The albums theme centers around life being a journey. When you started the band you were just teenagers. What are some things you’ve learned musically and personally in your journey as a band?

Ahhhh. Where to begin? For me, I’ve learned that being as open minded as you can, and still staying true to yourself is a big part of life and being in a band. A lot of people I’m sure will call us sellouts because we like to change our hair and don’t have the token mohawk on every album, but once again, I’ll bring it back to staying true to yourself…. in this case “myself”. That, for me, is punk rock. Musically, I’ve learned how to play more than just power chords on the guitar hahaha (saying that, not A LOT more haha), and I like to think that in our most recent album we’ve pushed ourselves to the limits of what were capable of.

Your guitar has a unique sound. When I hear it, it reminds me of an old rock and roll sound. Is that what you are going for and you use anything special to achieve that certain sound?

I feel honored to hear that I have a unique sound. That is what any guitarist strives for, and takes years of playing to achieve this. But for me, I play a Gibson Les Paul Custom through a Marshall Head and now (as from this week) through an Orange guitar cab. Though as Jim Siegel told me, 95% of a guitarists sound is in his hands (playing style), not what he uses. I’ve always loved the guitar style of people like Lars Frederikson, Mike Ness and “The Kid” (ex-Dropkick Murphys) and also love 50’s rock n roll solos. I guess if you combine all of my influences together they probably make up my sound.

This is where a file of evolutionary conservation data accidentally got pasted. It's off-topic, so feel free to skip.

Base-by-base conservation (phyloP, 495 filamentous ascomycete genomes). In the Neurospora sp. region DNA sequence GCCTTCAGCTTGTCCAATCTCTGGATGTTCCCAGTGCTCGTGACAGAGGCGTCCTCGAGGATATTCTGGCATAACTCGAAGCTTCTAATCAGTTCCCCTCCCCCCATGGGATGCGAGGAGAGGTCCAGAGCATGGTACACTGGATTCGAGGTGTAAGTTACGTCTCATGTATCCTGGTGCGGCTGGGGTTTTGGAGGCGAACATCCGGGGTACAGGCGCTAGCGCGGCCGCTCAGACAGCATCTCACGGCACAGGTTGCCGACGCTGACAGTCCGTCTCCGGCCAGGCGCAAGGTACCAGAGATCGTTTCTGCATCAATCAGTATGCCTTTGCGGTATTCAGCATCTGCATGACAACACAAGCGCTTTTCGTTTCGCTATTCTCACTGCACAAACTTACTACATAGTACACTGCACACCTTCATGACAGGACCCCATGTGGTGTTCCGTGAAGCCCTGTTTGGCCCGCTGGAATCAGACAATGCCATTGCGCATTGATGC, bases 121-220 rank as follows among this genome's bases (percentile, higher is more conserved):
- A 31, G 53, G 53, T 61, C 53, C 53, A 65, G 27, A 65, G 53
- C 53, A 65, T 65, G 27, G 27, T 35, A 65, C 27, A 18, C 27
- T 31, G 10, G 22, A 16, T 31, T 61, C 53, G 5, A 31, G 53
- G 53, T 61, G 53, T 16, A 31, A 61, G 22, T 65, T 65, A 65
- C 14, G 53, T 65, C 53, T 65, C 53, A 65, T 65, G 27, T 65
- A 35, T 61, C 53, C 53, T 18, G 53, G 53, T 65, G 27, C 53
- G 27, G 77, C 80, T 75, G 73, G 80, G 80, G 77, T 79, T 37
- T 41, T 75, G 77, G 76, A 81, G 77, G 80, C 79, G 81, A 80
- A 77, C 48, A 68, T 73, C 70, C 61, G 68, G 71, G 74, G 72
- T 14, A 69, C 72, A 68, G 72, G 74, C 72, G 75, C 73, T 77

These songs sound a lot more like punk rock and roll anthems compared to the faster street punk songs on the past albums. Are you trying to lose the whole street punk vibe or do you still enjoy playing fast songs with screaming?